Third article to go into detail about our restart methodology focused on 6 priority actions.
After creating transparency in the value chain (article available here), our supply chain managers must take the time to assess the material resources of their supply chain so that they may find some good surprises.
Indeed, most companies would be surprised by the quantity of inventory in their value chain and would have to estimate the quantity of these inventories and their availability, including spare parts and retrofitted products.
In addition, why not use the inventory of product reserved for after-sales markets, they could be used as a temporary relay to keep manufacturing activity. This last point which is based on Plossl's law means it is necessary that flows circulate to restart industrial activity.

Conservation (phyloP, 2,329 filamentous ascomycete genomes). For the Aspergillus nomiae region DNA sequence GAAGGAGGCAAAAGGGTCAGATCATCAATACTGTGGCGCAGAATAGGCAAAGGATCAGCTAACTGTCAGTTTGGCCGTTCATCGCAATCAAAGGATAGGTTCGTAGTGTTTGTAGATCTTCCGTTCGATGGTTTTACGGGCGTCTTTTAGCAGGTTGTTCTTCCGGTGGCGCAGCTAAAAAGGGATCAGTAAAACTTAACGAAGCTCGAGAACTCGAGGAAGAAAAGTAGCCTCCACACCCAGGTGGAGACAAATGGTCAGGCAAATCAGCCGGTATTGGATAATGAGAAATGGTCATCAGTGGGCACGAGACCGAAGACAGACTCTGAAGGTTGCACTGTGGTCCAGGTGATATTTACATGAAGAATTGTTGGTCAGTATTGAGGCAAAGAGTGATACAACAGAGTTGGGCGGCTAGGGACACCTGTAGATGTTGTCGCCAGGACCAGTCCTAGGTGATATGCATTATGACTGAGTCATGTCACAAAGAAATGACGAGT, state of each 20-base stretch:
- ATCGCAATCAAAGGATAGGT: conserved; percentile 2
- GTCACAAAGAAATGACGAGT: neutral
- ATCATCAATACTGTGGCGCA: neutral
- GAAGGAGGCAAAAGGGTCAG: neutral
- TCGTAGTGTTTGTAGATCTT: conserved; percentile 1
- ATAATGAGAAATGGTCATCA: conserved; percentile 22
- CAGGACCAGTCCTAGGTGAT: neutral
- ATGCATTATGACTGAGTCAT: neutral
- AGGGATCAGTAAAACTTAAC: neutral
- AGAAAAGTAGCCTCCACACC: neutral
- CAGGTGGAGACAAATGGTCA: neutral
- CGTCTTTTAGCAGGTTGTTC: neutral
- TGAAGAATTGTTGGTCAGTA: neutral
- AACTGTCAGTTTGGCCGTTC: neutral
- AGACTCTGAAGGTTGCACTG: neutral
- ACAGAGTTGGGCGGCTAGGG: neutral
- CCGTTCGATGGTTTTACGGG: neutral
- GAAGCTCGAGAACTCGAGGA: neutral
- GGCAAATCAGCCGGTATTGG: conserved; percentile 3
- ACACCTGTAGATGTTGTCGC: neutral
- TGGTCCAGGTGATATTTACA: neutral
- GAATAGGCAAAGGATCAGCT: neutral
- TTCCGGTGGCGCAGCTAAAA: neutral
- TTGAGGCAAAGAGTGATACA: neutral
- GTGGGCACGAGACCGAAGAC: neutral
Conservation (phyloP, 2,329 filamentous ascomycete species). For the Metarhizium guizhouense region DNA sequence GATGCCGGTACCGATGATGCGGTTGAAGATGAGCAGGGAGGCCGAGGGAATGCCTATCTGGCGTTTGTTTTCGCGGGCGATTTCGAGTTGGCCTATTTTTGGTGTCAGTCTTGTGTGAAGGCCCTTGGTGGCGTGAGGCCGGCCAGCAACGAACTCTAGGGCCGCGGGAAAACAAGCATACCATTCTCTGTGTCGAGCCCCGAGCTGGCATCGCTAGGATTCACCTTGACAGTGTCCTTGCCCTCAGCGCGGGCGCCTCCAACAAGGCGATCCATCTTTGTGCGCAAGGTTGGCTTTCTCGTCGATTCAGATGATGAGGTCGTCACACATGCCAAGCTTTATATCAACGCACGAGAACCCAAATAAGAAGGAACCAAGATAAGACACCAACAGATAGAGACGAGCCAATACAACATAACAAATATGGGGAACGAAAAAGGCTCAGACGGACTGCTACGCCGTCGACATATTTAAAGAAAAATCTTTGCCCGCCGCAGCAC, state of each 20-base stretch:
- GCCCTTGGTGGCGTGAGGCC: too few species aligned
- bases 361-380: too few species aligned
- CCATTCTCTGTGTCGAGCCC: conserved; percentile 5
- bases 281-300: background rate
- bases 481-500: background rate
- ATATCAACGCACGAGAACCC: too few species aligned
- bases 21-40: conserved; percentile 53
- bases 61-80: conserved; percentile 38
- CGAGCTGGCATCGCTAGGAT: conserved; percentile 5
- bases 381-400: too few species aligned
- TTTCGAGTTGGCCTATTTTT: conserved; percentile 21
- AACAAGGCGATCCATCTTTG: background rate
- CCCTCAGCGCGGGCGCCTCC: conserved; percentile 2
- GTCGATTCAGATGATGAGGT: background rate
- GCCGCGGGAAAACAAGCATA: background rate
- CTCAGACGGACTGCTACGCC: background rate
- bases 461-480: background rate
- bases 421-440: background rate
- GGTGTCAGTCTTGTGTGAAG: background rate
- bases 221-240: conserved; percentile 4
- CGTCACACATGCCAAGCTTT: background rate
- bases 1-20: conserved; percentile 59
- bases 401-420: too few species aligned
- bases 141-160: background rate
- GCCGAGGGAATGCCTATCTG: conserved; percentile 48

The inventory assessment exercise should be carried out in parallel with creating transparency throughout the supply chain. Estimating all inventory along the value chain will facilitate capacity planning during the ramp-up period.
Which categories to take into account?
Obviously, all production and supply outstanding must also be identified and evaluated. Neither wealth of the company should be forgotten.
Should we do an inventory analysis and ongoing audit like the end of year audits for accounting closings? The idea comes close.
If possible, take the last balance sheet of your company, get closer to your accounting colleagues and watch the circulating part, the one that should normally go by during the year. It’s your wealth.
Once again, we see that supply chain managers will be tested, but they are not alone in this test. Teamwork like bringing together finance, quality, supplier management, production around the Supply Chain Manager to identify the wealth of the company.
The destination is defined, we must now define the path.
Philippe Bornert, AGILEA CEO